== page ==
The Iraq Study Group report is out, obviously, and now, it seems, all the important players have weighed in: Bush says he doesn’t want to decrease troop levels and the Post says the panel’s chairmen are “Surrender Monkeys.” Clearly it’s time for another 20-Person Poll. New York’s intrepid interns hit Madison Avenue to ask three questions.
Question No. 1: The Iraq Study Group says “the situation in Iraq is grave and deteriorating.” Does that come as a surprise to you?
Big surprise: 2; no surprise: 18
Question No. 2: Who has a better plan for Iraq, President Bush or the Iraq Study Group?
Bush: 3; ISG: 12; neither: 5
Question No. 3: Are James Baker and Lee Hamilton, the chairmen of the Study Group, in fact surrender monkeys?
Yes, monkeys: 6; no, not monkeys: 14
Today’s Post insists — more than anyone else has yet insisted — that Hillary Clinton has really, genuinely, honest-to-goodness decided to run for president. Which means it’s time for another 20-Person Poll. New York’s interrogating interns hit Madison Avenue this afternoon, and they asked twenty registered Democrats who’d get their vote in a presidential primary. Here in her home state, things are looking good for our junior senator — unless, that is, a certain melting pot from Illinois decides to run.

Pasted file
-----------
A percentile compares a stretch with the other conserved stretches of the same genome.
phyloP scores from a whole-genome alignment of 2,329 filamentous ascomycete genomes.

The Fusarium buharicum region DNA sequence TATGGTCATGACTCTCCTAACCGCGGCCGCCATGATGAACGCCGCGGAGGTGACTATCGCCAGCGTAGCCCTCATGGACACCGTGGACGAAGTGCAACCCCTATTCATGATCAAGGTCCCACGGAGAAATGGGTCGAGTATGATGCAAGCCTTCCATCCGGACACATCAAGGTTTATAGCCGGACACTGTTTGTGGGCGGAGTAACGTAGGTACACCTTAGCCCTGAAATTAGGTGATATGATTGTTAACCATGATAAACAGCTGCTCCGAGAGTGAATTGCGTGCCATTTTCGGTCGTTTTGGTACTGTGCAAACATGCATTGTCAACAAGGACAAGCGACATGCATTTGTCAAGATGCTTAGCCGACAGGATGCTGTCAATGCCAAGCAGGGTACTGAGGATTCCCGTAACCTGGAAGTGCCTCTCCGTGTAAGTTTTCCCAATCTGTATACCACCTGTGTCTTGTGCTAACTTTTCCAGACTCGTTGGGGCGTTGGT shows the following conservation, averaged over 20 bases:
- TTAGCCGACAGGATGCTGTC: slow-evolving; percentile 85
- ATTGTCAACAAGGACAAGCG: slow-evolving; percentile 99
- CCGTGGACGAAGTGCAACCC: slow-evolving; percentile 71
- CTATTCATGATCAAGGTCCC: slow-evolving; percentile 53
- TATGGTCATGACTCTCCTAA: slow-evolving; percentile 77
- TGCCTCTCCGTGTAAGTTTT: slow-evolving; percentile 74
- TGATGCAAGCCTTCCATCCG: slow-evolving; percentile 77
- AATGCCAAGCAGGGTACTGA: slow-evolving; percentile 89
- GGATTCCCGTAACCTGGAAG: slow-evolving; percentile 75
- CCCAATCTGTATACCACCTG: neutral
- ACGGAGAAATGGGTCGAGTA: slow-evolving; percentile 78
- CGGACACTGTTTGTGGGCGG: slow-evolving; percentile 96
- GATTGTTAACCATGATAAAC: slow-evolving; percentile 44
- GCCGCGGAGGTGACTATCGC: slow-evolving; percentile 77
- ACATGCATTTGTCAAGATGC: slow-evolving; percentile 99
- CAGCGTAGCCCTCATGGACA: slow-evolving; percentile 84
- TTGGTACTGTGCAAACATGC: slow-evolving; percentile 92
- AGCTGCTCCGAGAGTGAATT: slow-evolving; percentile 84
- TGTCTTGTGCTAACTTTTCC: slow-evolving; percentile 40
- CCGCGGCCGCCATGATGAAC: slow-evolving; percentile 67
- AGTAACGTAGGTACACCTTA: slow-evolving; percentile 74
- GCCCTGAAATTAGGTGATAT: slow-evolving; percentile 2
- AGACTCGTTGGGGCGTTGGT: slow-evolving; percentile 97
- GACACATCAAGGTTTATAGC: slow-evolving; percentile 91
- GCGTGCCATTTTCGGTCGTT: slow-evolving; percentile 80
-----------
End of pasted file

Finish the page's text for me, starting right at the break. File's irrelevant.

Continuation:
Matchup No. 1: Hillary Clinton vs. Barack Obama
Clinton: 6; Obama: 14
Matchup No. 2: Hillary Clinton vs. Al Gore
Clinton: 10; Gore: 10
Matchup No. 3: Hillary Clinton vs. John Edwards
Clinton: 13; Edwards: 7
Matchup No. 4: Hillary Clinton vs. John Kerry
Clinton: 15; Kerry: 5
‘I’m Going to Go for This’ [NYP]
Earlier: President Mike?
In this week’s cover story, and on the heels of the weekend’s news that Hillary Clinton is moving yet another step closer to maybe, eventually admitting she’s running for president, New York’s John Heilemann considers the possibility of a Bloomberg White House bid in 2008, reporting that the mayor is seriously considering a run and that political pros thinks he’d be a serious contender. Inspired, Daily Intel took to the streets — well, took to Madison Avenue immediately in front of the office — for our first-ever 20-Person Poll. How would Mayor Mike fare in some hypothetical matchups? According to some random pedestrians, not so badly — as long as Hillary doesn’t run.
Matchup No. 1: Michael Bloomberg vs. Hillary Clinton
Clinton: 15; Bloomberg: 5
Matchup No. 2: Michael Bloomberg vs. Barack Obama
Bloomberg: 12; Obama: 8
Matchup No. 3: Michael Bloomberg vs. John McCain
Bloomberg: 13; McCain: 6; No answer: 1
Matchup No. 4: A three-way race between Bloomberg, Clinton, and McCain
Clinton: 14, Bloomberg: 4, McCain: 2
His American Dream [NYM]